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June 8, 2017
Life After Witt

Bernadette Evans '89

Forging Partnerships in Community Policing

An African-American political science major, she didn't always have a positive opinion of police. But her attitude was transformed by her work with Cpl. Daniel Vignola and other members of a now disbanded community-oriented policing unit in Wilmington. 

"I saw my neighborhood get better," she said. 

She also sees no practical alternative for neighborhoods beset by violence: "If we run into trouble, there's only one force we can call." 

Although Evans views the Black Lives Matter movement and protests against unjustified police shootings of African Americans as part of the continuing narrative of the Civil Rights movement, she also sees the funeral she attended for one of her son's 14-year old friends killed execution style not far from his school, as being representative of a powerfully oppressive force that too often goes unmentioned: neighborhood violence.

A weariness bears down in the soul every time news breaks that, yet again, a mother, a teenager or a grandfather's life has been shortened by gun violence. It's an exhaustion that settles into the bones of the city, as the weight of violence in Wilmington crushes us into dust.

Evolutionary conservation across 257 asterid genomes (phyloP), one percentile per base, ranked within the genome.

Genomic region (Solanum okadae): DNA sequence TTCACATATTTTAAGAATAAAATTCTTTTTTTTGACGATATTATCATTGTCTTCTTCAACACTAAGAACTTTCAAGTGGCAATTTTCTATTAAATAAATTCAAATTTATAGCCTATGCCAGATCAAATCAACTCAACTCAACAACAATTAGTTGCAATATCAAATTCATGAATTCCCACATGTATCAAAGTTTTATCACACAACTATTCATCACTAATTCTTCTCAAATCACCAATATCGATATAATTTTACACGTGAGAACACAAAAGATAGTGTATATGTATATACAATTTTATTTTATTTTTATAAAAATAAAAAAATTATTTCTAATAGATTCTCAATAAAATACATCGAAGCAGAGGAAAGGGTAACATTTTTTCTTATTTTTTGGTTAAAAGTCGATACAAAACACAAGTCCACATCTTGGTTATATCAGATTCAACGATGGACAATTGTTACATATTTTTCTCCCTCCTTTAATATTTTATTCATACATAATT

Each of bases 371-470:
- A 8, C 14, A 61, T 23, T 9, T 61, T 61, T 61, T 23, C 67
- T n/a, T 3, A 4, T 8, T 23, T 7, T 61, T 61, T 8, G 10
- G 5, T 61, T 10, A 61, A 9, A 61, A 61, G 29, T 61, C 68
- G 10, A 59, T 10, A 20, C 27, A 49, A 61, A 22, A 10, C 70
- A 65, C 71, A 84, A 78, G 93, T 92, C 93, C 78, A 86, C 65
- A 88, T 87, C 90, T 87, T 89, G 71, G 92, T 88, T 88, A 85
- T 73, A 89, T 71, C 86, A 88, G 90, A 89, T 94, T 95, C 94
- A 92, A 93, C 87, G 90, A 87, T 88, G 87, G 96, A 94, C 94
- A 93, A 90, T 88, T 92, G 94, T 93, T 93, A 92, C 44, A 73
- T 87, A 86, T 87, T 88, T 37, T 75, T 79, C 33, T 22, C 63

Bernadette Evans '89

"A weariness bears down in the soul every time news breaks that, yet again, a mother, a teenager or a grandfather's life has been shortened by gun violence. It's an exhaustion that settles into the bones of the city, as the weight of violence in Wilmington crushes us into dust," Evans wrote on delwareonline.com. 

 "It's a conundrum; it's a quandary, she said. But in order to address both the issue of violence plaguing urban communities and reducing conflicts between Black people and cops, the divide has to be bridged through intentional engagement from both sides.

Evans said the connections she helped to forge with the Wilmington community policing officers encouraged her neighbors to talk with one another and helped built a coalition to resist the violence. 

Police-community trust and connectedness turned the temperature down in Wilmington after a police-involved shooting because people reached across the line during that difficult time, she added. 

Evans also saw, on an everyday level, how so many things can get caught or shut down, just because people feel comfortable leaving a message (with a community officer). That's how you begin.

To Evans, voices raised against community violence are like voices raised in Civil Rights protests: Both speak out against violent oppression of the black community. As she wrote so powerfully on delawareonline.com: "We didn't stay silent with the hopes that Jim Crow would end. We can't stay silent in the face of internal annihilation."

- Tom Stafford '76

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